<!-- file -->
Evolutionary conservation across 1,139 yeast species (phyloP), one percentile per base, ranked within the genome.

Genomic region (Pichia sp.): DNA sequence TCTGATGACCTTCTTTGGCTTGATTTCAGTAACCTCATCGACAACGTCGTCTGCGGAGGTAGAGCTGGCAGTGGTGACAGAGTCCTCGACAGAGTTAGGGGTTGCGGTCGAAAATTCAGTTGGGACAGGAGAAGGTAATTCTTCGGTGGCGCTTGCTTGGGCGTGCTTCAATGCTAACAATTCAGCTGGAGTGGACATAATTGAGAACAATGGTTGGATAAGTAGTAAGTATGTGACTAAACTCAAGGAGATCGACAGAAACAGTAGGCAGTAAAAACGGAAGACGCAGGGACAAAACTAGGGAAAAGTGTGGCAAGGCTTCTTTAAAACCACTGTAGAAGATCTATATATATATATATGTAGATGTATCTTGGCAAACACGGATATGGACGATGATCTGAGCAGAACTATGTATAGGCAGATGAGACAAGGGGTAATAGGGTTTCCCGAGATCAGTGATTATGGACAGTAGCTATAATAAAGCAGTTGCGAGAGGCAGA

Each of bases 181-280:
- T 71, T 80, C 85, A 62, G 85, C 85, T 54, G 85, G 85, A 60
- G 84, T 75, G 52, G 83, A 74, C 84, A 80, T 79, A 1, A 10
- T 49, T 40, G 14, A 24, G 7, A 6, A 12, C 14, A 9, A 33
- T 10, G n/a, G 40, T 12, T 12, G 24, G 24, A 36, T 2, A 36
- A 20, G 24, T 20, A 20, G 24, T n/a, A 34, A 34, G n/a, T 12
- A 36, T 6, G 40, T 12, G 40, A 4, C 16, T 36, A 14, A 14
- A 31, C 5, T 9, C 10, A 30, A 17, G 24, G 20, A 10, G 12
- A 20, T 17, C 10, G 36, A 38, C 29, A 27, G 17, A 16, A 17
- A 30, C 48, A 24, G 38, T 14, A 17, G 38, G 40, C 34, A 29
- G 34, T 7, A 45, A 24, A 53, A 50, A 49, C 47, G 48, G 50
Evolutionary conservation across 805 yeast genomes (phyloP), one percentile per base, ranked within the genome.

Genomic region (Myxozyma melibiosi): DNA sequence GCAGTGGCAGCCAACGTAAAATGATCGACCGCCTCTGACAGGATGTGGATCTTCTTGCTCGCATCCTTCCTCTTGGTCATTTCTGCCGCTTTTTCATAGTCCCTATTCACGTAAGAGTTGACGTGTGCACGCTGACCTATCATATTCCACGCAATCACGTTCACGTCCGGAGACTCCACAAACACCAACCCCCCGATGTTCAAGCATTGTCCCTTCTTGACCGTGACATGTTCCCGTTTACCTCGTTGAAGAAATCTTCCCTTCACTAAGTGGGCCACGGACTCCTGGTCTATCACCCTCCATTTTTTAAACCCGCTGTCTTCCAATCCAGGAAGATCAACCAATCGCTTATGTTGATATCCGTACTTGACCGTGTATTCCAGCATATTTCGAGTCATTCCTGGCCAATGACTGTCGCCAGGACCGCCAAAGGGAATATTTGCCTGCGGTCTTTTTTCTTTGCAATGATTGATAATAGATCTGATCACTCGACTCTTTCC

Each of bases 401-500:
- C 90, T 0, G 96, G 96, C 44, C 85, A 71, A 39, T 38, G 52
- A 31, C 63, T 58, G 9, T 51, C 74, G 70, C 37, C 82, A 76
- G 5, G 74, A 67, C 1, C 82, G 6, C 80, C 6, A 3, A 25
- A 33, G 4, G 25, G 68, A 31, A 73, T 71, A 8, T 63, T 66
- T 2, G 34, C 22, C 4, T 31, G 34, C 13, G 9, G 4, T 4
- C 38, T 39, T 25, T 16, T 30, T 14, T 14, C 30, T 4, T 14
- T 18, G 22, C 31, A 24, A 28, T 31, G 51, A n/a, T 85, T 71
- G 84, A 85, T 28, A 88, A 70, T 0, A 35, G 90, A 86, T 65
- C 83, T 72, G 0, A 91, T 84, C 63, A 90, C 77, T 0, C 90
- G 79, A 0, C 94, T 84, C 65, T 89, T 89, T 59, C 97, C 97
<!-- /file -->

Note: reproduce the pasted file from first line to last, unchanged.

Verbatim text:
Evolutionary conservation across 1,139 yeast species (phyloP), one percentile per base, ranked within the genome.

Genomic region (Pichia sp.): DNA sequence TCTGATGACCTTCTTTGGCTTGATTTCAGTAACCTCATCGACAACGTCGTCTGCGGAGGTAGAGCTGGCAGTGGTGACAGAGTCCTCGACAGAGTTAGGGGTTGCGGTCGAAAATTCAGTTGGGACAGGAGAAGGTAATTCTTCGGTGGCGCTTGCTTGGGCGTGCTTCAATGCTAACAATTCAGCTGGAGTGGACATAATTGAGAACAATGGTTGGATAAGTAGTAAGTATGTGACTAAACTCAAGGAGATCGACAGAAACAGTAGGCAGTAAAAACGGAAGACGCAGGGACAAAACTAGGGAAAAGTGTGGCAAGGCTTCTTTAAAACCACTGTAGAAGATCTATATATATATATATGTAGATGTATCTTGGCAAACACGGATATGGACGATGATCTGAGCAGAACTATGTATAGGCAGATGAGACAAGGGGTAATAGGGTTTCCCGAGATCAGTGATTATGGACAGTAGCTATAATAAAGCAGTTGCGAGAGGCAGA

Each of bases 181-280:
- T 71, T 80, C 85, A 62, G 85, C 85, T 54, G 85, G 85, A 60
- G 84, T 75, G 52, G 83, A 74, C 84, A 80, T 79, A 1, A 10
- T 49, T 40, G 14, A 24, G 7, A 6, A 12, C 14, A 9, A 33
- T 10, G n/a, G 40, T 12, T 12, G 24, G 24, A 36, T 2, A 36
- A 20, G 24, T 20, A 20, G 24, T n/a, A 34, A 34, G n/a, T 12
- A 36, T 6, G 40, T 12, G 40, A 4, C 16, T 36, A 14, A 14
- A 31, C 5, T 9, C 10, A 30, A 17, G 24, G 20, A 10, G 12
- A 20, T 17, C 10, G 36, A 38, C 29, A 27, G 17, A 16, A 17
- A 30, C 48, A 24, G 38, T 14, A 17, G 38, G 40, C 34, A 29
- G 34, T 7, A 45, A 24, A 53, A 50, A 49, C 47, G 48, G 50
Evolutionary conservation across 805 yeast genomes (phyloP), one percentile per base, ranked within the genome.

Genomic region (Myxozyma melibiosi): DNA sequence GCAGTGGCAGCCAACGTAAAATGATCGACCGCCTCTGACAGGATGTGGATCTTCTTGCTCGCATCCTTCCTCTTGGTCATTTCTGCCGCTTTTTCATAGTCCCTATTCACGTAAGAGTTGACGTGTGCACGCTGACCTATCATATTCCACGCAATCACGTTCACGTCCGGAGACTCCACAAACACCAACCCCCCGATGTTCAAGCATTGTCCCTTCTTGACCGTGACATGTTCCCGTTTACCTCGTTGAAGAAATCTTCCCTTCACTAAGTGGGCCACGGACTCCTGGTCTATCACCCTCCATTTTTTAAACCCGCTGTCTTCCAATCCAGGAAGATCAACCAATCGCTTATGTTGATATCCGTACTTGACCGTGTATTCCAGCATATTTCGAGTCATTCCTGGCCAATGACTGTCGCCAGGACCGCCAAAGGGAATATTTGCCTGCGGTCTTTTTTCTTTGCAATGATTGATAATAGATCTGATCACTCGACTCTTTCC

Each of bases 401-500:
- C 90, T 0, G 96, G 96, C 44, C 85, A 71, A 39, T 38, G 52
- A 31, C 63, T 58, G 9, T 51, C 74, G 70, C 37, C 82, A 76
- G 5, G 74, A 67, C 1, C 82, G 6, C 80, C 6, A 3, A 25
- A 33, G 4, G 25, G 68, A 31, A 73, T 71, A 8, T 63, T 66
- T 2, G 34, C 22, C 4, T 31, G 34, C 13, G 9, G 4, T 4
- C 38, T 39, T 25, T 16, T 30, T 14, T 14, C 30, T 4, T 14
- T 18, G 22, C 31, A 24, A 28, T 31, G 51, A n/a, T 85, T 71
- G 84, A 85, T 28, A 88, A 70, T 0, A 35, G 90, A 86, T 65
- C 83, T 72, G 0, A 91, T 84, C 63, A 90, C 77, T 0, C 90
- G 79, A 0, C 94, T 84, C 65, T 89, T 89, T 59, C 97, C 97